Brain and physiological signals for multi-user modeling
Special session in ACII 2017 (Affective Computing and Intelligent Interaction)
Emotional cues, generated subconsciously by the human body, have always been a crucial part of affective computing. Machines can learn about a person's affective state by analyzing measurements such as autonomic nervous system responses, neurophysiological measurements and gaze behavior. They can then act on the inferred information, adapting their own behavior, response or service based on the user's affective state.
Although emotions can be viewed as a social phenomenon, current physiological computing research is focused on emotions which are triggered by non-social stimuli. In the case of group interactions, emotions do not only develop in one’s mind but rather unfold according to the emotional expressions of the others. Consequently, the behavior, expressions and physiology of interacting people are known to be in synchrony during interactions. This inter-dependency of behavior and emotional expressions can in turn predict several properties of the social interaction such as grounding, mutual understanding, conflict, or social presence. Similarly, researchers in social neuro-science perform hyper-scanning to measure joint brain activities of people interacting with each other. The objective being to uncover brain areas and neural mechanisms supporting social processes.
With this special session we would like to develop research on multi-users’ modeling from neural and physiological sources. Here the concept of user modeling is defined broadly, including emotional, cognitive and social aspects which can be used for intelligent interactions. This special session targets researchers from computer science, neuro-science and psycho-physiology who are interested in the following research questions:
- What information about the user state and the quality of the interaction between users can be gained from (neuro-)physiological signals?
- How can that information, combined from several users, be used to interact adaptively with a machine?
- What is the effect of sharing physiological information with others?
- Which methods can be developed to reduce inter-users variability and improve user modeling?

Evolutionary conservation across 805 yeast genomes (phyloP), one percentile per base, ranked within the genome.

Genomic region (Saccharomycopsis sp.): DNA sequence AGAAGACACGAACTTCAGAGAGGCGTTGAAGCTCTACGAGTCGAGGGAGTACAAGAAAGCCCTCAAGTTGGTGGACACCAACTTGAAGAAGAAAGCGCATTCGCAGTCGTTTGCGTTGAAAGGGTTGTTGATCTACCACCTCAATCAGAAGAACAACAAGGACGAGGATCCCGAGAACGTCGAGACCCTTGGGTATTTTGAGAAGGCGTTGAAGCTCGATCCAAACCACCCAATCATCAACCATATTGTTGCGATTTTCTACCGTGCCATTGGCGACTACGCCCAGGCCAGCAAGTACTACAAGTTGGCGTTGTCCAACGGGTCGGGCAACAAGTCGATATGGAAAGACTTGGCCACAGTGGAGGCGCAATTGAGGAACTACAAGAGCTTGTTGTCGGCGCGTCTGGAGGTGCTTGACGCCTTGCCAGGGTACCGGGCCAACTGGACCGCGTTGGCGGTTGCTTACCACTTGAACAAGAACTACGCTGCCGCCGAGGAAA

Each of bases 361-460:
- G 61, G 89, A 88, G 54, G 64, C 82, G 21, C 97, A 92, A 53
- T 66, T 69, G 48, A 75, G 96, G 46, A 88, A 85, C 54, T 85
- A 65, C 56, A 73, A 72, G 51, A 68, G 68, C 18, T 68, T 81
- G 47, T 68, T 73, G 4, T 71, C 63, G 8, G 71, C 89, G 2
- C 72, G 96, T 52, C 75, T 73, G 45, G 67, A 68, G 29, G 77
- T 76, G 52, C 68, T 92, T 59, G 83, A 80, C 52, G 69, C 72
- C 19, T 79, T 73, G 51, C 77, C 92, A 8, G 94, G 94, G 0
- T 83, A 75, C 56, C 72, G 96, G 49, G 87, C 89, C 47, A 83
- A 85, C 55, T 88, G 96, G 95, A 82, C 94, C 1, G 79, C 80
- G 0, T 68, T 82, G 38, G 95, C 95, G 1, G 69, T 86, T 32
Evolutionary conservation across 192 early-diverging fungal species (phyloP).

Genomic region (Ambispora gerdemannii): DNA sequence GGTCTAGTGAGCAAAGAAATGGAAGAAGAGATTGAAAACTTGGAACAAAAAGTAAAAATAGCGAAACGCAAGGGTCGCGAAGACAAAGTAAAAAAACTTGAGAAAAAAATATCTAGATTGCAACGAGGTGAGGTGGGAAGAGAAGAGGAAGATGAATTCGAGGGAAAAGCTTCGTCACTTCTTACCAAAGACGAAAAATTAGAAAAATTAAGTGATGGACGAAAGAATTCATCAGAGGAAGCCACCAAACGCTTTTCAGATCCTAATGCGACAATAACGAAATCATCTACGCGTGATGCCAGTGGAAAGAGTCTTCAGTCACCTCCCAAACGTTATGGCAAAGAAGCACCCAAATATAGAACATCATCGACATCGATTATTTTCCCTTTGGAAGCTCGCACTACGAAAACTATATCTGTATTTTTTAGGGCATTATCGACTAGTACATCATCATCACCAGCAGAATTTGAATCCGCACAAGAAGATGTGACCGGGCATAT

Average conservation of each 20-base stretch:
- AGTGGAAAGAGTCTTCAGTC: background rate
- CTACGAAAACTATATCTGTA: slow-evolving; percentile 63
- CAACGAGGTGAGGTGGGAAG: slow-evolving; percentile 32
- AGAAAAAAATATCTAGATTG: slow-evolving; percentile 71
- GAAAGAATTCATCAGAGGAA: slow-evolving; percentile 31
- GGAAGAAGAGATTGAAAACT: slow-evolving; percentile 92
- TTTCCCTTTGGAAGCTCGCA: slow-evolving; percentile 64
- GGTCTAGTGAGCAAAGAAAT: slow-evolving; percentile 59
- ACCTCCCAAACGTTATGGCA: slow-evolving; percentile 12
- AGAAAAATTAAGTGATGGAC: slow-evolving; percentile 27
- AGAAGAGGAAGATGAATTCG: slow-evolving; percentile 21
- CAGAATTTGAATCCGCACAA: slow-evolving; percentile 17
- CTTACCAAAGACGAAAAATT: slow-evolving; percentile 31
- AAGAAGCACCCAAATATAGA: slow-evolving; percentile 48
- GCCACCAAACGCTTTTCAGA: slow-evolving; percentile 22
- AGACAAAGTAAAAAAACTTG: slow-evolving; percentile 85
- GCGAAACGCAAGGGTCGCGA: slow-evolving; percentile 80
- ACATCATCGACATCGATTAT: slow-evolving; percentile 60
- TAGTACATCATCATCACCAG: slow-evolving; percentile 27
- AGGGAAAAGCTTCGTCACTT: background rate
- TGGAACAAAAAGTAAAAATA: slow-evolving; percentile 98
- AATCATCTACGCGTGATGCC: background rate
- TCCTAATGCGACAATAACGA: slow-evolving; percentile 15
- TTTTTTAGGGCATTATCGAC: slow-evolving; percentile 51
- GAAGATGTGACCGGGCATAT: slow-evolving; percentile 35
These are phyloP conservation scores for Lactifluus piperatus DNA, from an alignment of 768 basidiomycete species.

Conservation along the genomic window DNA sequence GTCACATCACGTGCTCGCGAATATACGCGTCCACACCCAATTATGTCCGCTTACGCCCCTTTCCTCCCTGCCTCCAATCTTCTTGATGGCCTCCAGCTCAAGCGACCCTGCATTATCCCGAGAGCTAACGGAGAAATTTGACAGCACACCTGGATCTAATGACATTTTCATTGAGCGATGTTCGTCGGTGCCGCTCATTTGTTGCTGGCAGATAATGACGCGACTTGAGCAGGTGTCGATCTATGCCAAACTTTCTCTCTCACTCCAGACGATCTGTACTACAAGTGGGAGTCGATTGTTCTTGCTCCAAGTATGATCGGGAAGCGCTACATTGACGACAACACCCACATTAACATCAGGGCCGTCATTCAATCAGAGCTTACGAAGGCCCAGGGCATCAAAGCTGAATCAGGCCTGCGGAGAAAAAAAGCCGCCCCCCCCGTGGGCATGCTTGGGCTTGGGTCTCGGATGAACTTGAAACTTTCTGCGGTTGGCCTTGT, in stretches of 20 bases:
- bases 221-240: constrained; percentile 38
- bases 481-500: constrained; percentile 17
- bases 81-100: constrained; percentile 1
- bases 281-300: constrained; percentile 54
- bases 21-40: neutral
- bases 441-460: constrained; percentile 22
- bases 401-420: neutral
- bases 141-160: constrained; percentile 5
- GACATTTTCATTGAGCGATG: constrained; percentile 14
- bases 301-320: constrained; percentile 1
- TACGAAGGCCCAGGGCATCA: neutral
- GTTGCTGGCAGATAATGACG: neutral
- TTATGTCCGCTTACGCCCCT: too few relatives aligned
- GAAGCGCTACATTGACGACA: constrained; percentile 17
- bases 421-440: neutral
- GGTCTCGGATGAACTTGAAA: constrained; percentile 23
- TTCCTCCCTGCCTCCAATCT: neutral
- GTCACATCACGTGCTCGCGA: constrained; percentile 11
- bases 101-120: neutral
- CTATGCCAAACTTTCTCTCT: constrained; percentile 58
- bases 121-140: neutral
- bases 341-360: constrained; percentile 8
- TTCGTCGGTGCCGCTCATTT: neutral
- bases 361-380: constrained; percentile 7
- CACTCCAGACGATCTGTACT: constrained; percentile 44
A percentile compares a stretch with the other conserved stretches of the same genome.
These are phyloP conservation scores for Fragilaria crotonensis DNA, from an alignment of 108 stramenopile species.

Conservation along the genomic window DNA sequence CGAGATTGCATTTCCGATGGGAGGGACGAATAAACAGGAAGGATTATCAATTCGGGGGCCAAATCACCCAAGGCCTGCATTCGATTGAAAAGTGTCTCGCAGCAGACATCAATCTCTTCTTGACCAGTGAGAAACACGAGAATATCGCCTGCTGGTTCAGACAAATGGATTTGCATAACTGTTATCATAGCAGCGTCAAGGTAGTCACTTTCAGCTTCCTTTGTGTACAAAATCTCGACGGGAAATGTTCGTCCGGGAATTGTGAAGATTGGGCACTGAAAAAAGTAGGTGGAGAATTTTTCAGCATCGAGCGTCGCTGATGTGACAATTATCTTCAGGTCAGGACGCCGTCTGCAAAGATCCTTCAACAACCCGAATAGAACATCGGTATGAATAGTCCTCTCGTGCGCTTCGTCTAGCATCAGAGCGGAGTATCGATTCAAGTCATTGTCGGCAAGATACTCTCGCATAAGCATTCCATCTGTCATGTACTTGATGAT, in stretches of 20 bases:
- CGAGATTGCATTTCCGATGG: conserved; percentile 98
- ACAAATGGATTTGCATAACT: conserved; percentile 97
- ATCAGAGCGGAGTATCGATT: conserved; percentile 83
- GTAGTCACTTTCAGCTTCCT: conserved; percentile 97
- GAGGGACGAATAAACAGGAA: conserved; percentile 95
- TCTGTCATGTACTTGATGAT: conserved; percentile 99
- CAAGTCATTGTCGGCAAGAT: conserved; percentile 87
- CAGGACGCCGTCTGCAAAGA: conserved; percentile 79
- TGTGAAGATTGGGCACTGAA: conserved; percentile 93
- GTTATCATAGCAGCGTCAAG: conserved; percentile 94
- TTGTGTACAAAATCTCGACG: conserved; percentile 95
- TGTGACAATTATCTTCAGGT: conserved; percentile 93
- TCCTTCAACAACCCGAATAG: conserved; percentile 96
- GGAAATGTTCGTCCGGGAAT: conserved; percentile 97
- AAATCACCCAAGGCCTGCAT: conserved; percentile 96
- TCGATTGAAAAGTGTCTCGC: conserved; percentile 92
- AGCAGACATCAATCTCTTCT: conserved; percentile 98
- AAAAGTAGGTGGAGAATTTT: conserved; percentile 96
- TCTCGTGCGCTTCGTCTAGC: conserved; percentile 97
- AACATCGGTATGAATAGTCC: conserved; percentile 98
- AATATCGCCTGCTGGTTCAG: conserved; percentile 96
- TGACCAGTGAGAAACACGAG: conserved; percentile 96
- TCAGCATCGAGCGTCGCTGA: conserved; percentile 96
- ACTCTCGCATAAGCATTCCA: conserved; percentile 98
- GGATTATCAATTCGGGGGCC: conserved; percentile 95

To answer such research questions several databases are publicly available. Researchers who want to participate in the special session are welcome but not obliged to use those databases. Examples include:
Those databases are only examples and work on self-collected or other data are welcome.
- Collaborative brain-computer interfaces
- Tangible / social display of physiological and neural cues
- Social bio-feedback
- Assessment of social processes (conflict, empathy, relationship etc.)
- Assessment of the quality of interaction and collaboration
- Social neuroscience and psycho-physiology
- Emotion assessment, particularly social emotions
- Domain and transfer learning for building cross-participant models
- Methods for multiple user modeling (e.g. synchrony measures, dynamic multi-users' models, etc.)
- Applications of multi-user physiological computing
Conference Dates: October 23-26
Paper Submission Deadline: May 2, 2017 extended to May 9, 2017
Reviews Provided to Authors: June 16, 2017
Author Rebuttals Due: June 23, 2017
Notification of Acceptance: July 14, 2017
Camera Ready Papers Due: August 18, 2017
Full paper authors should register By: August 7, 2017
Early registration deadline: September 1, 2017
Papers submitted to this Special Sessions have to be submitted following the same schedule and procedure as regular ACII papers (ACII paper submission). When submitting your paper please check the corresponding box for the Special Session on "Brain and physiological signals for multi-users’ modeling" in the ACII submission system.
The papers will undergo the same review process by anonymous and independent reviewers as the remaining ACII submissions.
Swiss Center for Affective Sciences
German Aerospace Center
University of Twente